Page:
A crowd gathers at the scene of the shooting of Philando Castile by a St. Anthony Police officer in Falcon Heights, Minn. on July 6, 2016.
Leila Navidi—Star Tribune/AP
By Justin Worland
July 7, 2016

The fatal shooting of a black man in Minnesota by a police officer—and grisly video of the aftermath—has renewed a national outcry over the treatment of black people by law enforcement. Some of the details remain unclear, but here’s what to know about Philando Castile’s death so far:

What happened?

Police pulled over Philando Castile, 32, for driving with what his girlfriend Diamond Reynolds described as a “busted tail light.” Reynolds said the officer asked to see Castile’s license and registration after the traffic stop, prompting Castile to reach for the documents. Castile told police he had a gun and was licensed to carry it, according to Reynolds. At some point, the police officer opened fire.

Reynolds began streaming the incident to Facebook Live shortly after the shooting. In the video, Castile is seen with a bloody shirt and the police officer’s gun is seen through the window. Reynolds’ daughter is in the back seat of the car. Castile was pronounced dead less than an hour later at a nearby hospital.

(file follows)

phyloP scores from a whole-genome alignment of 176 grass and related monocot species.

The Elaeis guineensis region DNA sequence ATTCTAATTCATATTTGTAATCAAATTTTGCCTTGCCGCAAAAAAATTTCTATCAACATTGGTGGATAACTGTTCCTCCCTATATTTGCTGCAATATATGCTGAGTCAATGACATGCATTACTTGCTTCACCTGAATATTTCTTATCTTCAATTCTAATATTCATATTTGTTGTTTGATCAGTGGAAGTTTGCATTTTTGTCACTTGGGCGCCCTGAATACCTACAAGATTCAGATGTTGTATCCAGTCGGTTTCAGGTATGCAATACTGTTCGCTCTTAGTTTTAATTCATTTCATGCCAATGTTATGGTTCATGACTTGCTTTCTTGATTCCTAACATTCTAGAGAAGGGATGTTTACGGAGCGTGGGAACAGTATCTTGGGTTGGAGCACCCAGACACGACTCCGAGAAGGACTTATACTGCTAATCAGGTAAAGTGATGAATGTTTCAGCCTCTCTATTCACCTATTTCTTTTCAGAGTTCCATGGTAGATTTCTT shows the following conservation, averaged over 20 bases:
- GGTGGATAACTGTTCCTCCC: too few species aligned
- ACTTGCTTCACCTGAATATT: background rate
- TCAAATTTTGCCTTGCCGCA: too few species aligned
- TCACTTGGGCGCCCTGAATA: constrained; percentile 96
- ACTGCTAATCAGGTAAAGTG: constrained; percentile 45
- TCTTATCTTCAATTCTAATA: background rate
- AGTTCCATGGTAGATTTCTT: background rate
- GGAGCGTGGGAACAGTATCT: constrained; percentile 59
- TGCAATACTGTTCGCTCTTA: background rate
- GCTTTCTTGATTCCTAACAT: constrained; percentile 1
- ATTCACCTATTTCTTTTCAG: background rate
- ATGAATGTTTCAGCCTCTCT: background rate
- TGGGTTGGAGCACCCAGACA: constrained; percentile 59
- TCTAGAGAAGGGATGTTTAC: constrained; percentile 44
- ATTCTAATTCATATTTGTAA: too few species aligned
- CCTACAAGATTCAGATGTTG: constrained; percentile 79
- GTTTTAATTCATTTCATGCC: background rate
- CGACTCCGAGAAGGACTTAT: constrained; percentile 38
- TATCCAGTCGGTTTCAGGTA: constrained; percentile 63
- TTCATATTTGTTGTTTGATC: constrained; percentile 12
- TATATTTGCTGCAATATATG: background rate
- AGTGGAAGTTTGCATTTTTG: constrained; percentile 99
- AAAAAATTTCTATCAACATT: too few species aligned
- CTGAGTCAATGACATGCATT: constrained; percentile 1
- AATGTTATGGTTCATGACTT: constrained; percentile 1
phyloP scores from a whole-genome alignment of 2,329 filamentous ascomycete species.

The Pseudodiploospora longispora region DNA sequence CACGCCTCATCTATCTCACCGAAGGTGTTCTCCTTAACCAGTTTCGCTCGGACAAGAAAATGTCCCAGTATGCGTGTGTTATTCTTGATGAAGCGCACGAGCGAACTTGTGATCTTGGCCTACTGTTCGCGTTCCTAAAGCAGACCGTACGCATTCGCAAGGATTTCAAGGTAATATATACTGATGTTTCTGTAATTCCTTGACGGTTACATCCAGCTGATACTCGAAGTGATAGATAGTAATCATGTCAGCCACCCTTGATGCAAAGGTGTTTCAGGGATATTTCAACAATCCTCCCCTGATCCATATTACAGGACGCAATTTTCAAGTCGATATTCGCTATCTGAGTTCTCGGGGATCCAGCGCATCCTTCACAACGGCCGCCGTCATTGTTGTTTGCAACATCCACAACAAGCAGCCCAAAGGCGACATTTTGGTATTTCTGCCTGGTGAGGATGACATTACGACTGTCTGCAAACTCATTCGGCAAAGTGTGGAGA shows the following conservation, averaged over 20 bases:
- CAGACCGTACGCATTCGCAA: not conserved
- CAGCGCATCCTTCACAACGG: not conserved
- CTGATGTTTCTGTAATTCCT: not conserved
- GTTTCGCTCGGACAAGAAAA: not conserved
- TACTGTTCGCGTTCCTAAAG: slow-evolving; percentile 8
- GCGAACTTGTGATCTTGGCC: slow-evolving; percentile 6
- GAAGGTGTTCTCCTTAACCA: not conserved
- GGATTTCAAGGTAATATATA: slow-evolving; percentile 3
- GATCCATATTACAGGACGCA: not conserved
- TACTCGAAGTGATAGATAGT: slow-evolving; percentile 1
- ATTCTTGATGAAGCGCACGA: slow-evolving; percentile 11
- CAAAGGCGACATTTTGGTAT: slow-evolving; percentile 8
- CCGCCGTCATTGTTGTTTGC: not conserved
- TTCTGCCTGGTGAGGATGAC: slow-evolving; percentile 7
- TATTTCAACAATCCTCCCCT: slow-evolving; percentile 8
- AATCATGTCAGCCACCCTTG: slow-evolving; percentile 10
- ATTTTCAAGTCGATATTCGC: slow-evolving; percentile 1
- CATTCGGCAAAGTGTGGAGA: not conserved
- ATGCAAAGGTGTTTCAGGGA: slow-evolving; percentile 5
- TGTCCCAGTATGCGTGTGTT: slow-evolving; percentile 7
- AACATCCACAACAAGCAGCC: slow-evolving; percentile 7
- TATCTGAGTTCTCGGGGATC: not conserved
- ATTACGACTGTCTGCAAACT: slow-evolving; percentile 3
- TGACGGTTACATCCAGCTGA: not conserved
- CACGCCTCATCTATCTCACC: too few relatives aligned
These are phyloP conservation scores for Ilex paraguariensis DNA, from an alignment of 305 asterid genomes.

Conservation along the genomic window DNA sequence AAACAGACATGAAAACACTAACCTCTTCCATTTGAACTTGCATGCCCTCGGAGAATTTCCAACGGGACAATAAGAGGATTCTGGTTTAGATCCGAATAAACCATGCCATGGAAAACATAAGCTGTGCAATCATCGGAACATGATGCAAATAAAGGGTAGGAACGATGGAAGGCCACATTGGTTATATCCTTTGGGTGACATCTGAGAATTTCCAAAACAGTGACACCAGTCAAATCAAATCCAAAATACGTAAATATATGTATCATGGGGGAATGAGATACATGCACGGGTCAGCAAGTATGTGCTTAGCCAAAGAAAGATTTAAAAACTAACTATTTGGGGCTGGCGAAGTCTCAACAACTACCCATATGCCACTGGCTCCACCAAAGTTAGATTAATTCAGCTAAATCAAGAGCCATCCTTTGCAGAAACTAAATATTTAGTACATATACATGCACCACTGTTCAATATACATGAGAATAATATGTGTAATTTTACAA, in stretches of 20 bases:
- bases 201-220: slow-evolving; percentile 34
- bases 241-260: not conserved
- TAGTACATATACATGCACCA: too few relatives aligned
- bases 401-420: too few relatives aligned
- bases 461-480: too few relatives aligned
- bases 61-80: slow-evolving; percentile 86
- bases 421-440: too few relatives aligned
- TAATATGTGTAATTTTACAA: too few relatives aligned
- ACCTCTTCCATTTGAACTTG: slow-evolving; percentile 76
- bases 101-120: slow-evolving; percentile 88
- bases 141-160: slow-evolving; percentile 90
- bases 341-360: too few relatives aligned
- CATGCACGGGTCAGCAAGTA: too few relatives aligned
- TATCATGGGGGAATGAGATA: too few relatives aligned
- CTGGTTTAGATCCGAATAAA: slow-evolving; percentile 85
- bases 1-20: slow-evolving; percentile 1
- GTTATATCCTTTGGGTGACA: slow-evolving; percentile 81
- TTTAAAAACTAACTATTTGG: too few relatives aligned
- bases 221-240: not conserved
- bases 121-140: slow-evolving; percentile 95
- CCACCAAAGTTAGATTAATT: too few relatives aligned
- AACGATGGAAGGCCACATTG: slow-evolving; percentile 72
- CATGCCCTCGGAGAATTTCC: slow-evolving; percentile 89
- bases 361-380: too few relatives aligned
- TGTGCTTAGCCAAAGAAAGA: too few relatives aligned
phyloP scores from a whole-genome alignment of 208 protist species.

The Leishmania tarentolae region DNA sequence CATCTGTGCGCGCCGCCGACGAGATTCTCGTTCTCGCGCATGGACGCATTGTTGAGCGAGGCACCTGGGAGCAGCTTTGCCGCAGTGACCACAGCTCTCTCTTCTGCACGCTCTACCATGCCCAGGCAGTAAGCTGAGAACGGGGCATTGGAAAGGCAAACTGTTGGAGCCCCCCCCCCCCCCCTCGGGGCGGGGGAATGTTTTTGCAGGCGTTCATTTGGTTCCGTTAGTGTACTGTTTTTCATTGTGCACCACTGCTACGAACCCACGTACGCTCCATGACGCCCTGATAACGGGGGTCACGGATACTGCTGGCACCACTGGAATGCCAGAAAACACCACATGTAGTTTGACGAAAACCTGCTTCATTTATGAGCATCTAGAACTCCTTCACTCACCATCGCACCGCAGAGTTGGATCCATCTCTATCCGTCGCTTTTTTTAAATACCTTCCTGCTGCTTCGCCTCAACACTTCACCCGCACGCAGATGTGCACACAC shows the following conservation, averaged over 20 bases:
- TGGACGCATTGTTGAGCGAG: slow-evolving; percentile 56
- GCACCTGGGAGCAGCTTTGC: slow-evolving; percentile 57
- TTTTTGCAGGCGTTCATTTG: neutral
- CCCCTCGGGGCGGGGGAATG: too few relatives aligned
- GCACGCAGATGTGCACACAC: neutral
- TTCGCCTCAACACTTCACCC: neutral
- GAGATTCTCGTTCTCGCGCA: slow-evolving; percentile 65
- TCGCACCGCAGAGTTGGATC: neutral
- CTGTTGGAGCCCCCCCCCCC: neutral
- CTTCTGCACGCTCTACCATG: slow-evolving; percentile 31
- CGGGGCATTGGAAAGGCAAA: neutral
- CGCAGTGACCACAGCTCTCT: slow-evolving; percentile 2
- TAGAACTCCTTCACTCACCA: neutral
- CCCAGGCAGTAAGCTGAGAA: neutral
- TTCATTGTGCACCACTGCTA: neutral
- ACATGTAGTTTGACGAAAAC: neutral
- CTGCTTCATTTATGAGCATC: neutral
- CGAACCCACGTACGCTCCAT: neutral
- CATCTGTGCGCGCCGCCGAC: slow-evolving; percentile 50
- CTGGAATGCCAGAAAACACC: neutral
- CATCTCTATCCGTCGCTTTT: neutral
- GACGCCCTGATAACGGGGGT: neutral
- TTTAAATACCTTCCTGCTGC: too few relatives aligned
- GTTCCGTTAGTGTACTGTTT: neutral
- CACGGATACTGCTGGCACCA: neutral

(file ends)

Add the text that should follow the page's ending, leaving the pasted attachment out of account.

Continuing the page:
Who was Castile?

Castile was a cafeteria supervisor at a Montessori school where he had worked for more than a decade, according to a Minneapolis Star Tribune report. He grew up in St. Paul and also lived in Minneapolis. A cousin told the Star Tribune that Castile had been a straight-A student who graduated with honors from St. Paul Central High School.

“They killed my son,” Valerie Castile, Philando’s mother, said after learning of his death, according to the Star Tribune. “They took a good man, a hard-working man; he worked since he was 18 years old.”

Who are the officers?

The officer who fired has not been identified. Police officials said he has been placed on paid administrative leave.

What happens next?

The interim chief of the St. Anthony Police Department said the Minnesota Bureau of Criminal Apprehension is leading an investigation into the death. Minnesota Governor Mark Dayton said Thursday that he has asked the U.S. Department of Justice to launch an independent investigation. In the meantime, protesters have gathered in the state capital.

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